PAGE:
Catherine Gichungu, the CEO of Kenyan-based Caly Flora, has received international recognition from the United Nations for her contributions to advancing the Sustainable Development Goals (SDGs).

She was honored at the UN Global Compact Leaders Summit in New York for her commitment to implementing the UN Global Compact’s Ten Principles. Ms Gichungu stood out as one of only two Africans to achieve this recognition in 2023.

Her company, Caly Flora, is known for promoting sustainability through eco-friendly flower wraps and indigenous tree seedling production.

She views this award as a validation of the role small and medium enterprises play in sustainability.

“This award is also a confirmation that Small to Medium Enterprises like ours have a significant role to play in carrying out their operations in a sustainable manner. Matters sustainability is not just for the big players but for everyone and we all have a role to play in promoting the SDGs,” she said.

This prestigious accolade, popularly known as the SDG Pioneer Programme, drew participants from more than 100 nations.

The search focused on professionals working at any level in a company participating in the UN Global Compact.

Catherine-Gichungu-CEO-Carly. Image: courtesy.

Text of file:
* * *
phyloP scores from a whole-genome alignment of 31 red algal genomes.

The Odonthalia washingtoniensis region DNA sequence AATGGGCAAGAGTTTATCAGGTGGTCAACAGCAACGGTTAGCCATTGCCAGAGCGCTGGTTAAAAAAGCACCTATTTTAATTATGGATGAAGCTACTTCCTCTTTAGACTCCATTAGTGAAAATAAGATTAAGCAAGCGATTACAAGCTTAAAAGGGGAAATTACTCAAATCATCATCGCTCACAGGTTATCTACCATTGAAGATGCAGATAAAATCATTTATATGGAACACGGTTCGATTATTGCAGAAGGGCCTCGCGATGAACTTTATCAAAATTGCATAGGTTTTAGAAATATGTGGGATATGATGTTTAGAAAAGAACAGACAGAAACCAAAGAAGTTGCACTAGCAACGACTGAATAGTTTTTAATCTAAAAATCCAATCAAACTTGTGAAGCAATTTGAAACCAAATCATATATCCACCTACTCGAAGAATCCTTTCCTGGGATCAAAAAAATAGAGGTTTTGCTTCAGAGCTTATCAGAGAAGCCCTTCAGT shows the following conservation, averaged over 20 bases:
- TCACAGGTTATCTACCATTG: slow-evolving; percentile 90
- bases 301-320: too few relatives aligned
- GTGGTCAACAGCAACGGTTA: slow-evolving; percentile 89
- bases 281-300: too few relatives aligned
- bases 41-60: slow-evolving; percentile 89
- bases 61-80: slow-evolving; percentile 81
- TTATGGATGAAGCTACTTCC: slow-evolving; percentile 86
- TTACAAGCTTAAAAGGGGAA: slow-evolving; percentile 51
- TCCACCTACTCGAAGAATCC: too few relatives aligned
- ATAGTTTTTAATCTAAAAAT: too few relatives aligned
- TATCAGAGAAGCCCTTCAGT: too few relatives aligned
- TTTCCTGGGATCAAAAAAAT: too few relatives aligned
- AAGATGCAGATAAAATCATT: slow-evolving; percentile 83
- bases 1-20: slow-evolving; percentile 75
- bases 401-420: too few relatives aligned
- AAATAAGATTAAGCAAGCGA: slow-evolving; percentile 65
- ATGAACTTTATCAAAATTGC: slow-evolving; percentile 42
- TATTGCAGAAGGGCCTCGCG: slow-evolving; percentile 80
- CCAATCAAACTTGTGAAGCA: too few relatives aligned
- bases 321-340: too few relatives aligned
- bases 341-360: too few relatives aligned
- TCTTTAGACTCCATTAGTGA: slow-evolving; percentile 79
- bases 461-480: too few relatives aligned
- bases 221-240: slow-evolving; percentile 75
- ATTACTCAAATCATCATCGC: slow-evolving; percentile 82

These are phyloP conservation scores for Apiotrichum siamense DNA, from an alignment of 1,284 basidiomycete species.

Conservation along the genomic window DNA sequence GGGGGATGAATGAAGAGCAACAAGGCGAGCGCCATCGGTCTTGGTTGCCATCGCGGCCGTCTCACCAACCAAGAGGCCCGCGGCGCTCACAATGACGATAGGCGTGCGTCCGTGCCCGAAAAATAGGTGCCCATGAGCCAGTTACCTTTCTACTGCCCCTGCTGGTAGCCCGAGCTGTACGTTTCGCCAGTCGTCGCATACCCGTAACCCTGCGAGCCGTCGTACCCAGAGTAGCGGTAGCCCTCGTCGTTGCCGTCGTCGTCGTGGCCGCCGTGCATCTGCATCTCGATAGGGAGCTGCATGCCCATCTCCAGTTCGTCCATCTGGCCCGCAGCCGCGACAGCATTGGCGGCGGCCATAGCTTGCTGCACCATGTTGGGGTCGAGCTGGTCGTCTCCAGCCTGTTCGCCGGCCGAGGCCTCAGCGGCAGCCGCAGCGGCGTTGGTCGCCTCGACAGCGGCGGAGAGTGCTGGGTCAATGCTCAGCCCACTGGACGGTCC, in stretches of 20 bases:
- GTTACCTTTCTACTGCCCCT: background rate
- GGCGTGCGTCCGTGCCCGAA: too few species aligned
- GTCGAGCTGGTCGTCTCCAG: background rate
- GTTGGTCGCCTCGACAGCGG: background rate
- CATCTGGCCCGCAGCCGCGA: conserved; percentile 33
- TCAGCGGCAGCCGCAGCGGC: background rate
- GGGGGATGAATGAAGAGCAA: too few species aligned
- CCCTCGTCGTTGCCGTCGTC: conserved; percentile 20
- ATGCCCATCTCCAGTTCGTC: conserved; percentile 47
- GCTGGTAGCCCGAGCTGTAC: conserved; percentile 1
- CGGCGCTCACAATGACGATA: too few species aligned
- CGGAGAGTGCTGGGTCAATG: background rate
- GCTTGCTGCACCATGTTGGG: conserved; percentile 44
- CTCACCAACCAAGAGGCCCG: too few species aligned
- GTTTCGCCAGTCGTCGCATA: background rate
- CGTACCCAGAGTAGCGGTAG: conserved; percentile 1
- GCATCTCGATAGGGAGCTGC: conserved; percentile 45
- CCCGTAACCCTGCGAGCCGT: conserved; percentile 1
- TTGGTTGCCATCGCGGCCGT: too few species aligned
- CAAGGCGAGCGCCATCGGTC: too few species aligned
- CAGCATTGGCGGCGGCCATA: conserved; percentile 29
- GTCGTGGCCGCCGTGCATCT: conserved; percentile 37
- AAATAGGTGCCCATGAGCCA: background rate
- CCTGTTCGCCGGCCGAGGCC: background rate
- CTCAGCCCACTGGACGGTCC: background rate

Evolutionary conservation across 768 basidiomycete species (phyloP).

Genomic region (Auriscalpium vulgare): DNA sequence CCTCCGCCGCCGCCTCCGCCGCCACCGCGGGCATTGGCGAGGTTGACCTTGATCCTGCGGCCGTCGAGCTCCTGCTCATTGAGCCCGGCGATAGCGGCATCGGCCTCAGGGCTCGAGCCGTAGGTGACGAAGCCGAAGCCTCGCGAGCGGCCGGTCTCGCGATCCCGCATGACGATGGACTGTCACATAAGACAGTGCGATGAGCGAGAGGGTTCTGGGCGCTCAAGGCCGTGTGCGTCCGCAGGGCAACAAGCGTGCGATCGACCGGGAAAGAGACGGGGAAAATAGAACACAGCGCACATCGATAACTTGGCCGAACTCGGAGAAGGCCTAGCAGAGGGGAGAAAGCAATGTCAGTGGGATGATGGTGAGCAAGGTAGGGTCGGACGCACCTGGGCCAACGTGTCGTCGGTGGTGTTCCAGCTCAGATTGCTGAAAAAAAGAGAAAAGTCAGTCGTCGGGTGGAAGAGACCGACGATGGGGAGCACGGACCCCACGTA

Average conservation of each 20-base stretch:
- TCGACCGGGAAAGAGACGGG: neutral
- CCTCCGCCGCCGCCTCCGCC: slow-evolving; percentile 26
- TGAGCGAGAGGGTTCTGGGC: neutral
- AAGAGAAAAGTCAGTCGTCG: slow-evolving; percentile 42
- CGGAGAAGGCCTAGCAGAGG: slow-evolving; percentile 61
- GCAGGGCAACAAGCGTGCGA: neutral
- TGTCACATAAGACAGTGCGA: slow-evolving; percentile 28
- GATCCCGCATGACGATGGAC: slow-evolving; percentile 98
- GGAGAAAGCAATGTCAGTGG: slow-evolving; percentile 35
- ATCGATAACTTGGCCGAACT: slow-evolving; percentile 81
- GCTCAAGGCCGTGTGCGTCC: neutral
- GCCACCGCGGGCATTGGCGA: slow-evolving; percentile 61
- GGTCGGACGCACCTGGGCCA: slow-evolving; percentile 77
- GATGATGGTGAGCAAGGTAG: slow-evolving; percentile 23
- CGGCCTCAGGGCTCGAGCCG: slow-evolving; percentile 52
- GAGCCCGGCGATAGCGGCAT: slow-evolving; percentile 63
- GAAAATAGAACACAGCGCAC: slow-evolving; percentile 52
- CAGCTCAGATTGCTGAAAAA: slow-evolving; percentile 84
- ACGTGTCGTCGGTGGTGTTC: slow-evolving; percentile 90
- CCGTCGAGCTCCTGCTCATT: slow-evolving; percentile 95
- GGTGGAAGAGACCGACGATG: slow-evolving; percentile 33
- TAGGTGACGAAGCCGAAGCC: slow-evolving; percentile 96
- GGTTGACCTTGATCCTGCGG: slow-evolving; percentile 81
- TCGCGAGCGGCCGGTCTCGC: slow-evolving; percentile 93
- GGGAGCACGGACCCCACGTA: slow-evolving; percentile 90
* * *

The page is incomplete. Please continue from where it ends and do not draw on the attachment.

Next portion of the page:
Catherine-Gichungu-CEO-Carly. Image: courtesy.

Through her company, Caly Flora, and its subsequent brands, Greenit Decors and Mizizi Eco Circle, Ms Gichungu has been spearheading educational initiatives and community engagement in promoting a sustainable way of life for Kenyans.

Caly Flora is the first in Kenya to utilise and raise awareness of eco-friendly flower wraps to reduce its carbon footprint. Last year, the company sold record-breaking bouquets in eco-friendly biodegradable wraps, saving numerous polythene floral wraps that would have had a detrimental impact on the environment.

Through Greenit Decors, Ms Gichungu is also addressing the rapid decline of indigenous tree species in the Kenyan ecosystem, which play a vital role in curbing soil erosion, protecting water catchment areas, providing food, and livelihoods, and promoting biodiversity in general.